Wednesday, September 22, 2010

Not Recommended For Younger Readers

Here's a blog entry, "Not Recommended For Younger Readers", that talks about the appropriateness, or lack thereof, of subject matter in children's literature. An excerpt:

Last month I was talking to some writerly friends about a less-than excited review I had just found for The Boneshaker. The reader felt the story was far too dark to recommend to children, and commented that she was still a little shaken by it. “Haunted” was the term she used, actually. My immediate reaction on reading it was that, intentionally or not (and it wasn’t), it was actually a really great review, and the friends I was emailing responded the same way. I started one of my replies with the words, “May we all live to haunt some adults.”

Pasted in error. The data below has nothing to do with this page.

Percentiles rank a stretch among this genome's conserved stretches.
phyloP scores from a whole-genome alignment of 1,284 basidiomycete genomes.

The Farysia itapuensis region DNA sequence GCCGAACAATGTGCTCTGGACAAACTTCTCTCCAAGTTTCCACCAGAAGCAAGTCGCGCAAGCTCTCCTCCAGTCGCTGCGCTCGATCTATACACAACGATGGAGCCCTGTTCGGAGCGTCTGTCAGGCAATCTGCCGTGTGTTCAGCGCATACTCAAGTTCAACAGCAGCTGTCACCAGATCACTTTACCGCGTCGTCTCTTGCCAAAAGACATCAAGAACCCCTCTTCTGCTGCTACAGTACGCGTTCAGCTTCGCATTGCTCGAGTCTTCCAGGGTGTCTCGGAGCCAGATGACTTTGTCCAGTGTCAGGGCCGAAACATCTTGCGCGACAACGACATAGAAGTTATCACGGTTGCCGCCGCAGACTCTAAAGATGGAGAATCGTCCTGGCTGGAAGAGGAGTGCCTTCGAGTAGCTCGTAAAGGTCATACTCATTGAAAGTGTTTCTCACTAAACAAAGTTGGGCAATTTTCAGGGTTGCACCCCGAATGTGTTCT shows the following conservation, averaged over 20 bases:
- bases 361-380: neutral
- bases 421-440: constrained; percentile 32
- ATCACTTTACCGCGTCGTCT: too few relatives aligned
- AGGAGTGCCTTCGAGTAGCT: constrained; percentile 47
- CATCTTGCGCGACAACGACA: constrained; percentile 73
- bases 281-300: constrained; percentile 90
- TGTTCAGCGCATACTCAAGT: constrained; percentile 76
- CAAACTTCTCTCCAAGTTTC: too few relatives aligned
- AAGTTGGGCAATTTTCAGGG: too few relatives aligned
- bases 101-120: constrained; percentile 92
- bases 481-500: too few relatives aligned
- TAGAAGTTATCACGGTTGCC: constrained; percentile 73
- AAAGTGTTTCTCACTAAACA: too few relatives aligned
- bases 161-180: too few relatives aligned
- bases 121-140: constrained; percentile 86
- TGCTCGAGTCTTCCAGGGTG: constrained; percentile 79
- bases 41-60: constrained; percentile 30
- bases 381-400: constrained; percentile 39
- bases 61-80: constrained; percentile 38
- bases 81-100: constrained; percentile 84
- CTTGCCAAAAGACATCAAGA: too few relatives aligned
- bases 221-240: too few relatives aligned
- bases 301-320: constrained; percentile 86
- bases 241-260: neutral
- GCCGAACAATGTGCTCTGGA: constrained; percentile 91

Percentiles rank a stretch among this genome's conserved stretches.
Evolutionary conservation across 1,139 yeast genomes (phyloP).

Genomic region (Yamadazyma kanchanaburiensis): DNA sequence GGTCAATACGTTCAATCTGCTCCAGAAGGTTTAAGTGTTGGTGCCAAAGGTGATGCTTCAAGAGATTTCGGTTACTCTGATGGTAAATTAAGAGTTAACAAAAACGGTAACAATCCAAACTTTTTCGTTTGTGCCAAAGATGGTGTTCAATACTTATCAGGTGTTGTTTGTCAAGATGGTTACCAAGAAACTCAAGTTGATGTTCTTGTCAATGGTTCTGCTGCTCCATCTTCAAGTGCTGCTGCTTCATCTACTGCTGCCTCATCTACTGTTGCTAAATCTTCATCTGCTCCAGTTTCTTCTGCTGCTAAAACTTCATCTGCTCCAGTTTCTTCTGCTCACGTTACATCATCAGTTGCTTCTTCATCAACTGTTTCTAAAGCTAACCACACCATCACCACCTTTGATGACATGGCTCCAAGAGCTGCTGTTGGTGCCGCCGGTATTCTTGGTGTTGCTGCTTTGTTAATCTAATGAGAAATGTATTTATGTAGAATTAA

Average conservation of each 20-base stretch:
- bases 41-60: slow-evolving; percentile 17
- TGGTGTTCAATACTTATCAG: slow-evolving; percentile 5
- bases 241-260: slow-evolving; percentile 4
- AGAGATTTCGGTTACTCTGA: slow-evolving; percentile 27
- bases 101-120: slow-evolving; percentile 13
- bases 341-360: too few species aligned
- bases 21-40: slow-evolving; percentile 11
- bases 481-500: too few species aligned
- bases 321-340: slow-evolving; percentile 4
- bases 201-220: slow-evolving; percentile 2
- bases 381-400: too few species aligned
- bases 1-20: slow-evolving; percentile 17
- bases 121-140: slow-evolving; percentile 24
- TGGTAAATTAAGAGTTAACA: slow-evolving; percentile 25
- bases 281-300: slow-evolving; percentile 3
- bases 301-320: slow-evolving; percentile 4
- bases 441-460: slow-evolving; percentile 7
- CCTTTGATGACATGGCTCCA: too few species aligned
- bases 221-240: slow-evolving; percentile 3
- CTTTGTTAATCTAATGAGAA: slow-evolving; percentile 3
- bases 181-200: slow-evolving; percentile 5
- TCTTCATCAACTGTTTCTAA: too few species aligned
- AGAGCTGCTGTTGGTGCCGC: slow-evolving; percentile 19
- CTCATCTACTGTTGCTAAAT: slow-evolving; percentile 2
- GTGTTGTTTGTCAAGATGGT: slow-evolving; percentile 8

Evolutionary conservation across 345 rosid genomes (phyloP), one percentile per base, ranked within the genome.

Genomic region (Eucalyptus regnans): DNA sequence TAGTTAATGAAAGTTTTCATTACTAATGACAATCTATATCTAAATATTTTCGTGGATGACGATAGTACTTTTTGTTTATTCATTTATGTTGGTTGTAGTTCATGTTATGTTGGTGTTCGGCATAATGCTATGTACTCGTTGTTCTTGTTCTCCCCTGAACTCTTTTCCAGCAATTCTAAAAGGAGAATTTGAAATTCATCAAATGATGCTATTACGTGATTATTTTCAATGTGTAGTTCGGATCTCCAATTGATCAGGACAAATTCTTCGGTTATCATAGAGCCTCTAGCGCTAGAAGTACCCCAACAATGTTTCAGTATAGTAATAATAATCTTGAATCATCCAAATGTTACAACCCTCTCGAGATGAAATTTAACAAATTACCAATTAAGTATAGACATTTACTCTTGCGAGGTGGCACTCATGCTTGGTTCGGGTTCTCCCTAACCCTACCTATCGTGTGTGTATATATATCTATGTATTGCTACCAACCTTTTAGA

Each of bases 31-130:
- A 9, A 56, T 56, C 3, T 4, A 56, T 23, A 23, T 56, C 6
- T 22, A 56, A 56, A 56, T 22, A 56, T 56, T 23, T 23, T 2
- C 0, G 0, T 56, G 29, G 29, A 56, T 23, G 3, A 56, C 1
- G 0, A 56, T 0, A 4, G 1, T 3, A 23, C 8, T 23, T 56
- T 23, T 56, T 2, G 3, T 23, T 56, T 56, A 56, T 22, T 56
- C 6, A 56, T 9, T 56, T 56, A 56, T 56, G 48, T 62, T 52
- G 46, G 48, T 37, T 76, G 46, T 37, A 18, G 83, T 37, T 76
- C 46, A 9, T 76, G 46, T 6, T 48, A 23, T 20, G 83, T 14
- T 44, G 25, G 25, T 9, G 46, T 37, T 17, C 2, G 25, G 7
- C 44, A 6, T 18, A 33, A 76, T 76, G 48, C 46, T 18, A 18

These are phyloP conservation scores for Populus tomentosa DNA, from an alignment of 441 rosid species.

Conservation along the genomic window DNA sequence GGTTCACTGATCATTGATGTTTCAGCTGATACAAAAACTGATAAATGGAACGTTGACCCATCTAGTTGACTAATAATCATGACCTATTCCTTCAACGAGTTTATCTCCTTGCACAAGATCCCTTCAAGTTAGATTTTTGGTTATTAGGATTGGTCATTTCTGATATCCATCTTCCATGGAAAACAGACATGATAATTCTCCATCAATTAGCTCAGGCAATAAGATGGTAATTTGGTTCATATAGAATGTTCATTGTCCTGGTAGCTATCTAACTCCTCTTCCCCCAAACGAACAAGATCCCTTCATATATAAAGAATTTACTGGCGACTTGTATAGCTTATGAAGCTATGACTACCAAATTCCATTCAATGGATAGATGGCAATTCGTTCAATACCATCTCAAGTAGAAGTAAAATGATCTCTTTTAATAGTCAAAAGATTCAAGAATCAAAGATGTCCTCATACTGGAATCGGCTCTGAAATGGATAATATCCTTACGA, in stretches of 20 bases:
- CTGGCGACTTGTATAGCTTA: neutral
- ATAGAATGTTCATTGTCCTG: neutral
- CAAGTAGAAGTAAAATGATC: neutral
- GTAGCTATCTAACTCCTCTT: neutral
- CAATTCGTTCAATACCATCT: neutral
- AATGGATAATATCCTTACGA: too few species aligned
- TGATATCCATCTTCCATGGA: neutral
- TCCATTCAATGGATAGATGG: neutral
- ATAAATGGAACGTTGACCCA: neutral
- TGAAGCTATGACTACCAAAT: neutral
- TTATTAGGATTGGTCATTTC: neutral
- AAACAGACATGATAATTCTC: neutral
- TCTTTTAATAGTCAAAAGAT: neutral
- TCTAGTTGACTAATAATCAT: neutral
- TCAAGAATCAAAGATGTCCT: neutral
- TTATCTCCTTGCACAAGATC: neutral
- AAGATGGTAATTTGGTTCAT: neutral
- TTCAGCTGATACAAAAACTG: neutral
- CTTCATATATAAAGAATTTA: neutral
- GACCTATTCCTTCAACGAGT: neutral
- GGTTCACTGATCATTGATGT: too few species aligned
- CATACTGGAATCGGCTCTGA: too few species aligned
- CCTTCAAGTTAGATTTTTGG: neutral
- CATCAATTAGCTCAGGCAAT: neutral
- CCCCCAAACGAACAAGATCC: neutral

At this month’s Brooklyn Book Festival, Mac Barnett told a story about the day his third-grade brother came home and informed his parents casually that he and a few buddies at school had started a swearing club. This, of course, reduced the audience to hysterical laughter, but Barnett was quick to point out that if you tried to represent that in a book, you’d be toeing a tremendously fine line. There is, he said, no way to write the life of any kid in an uncensored fashion.

All of this got me thinking. Obviously there’s an ongoing argument between writers, young readers, and their parents about what they can handle. Or maybe the disagreement isn’t so much about what they can handle, but what they should even be thinking about. Or maybe it’s both.


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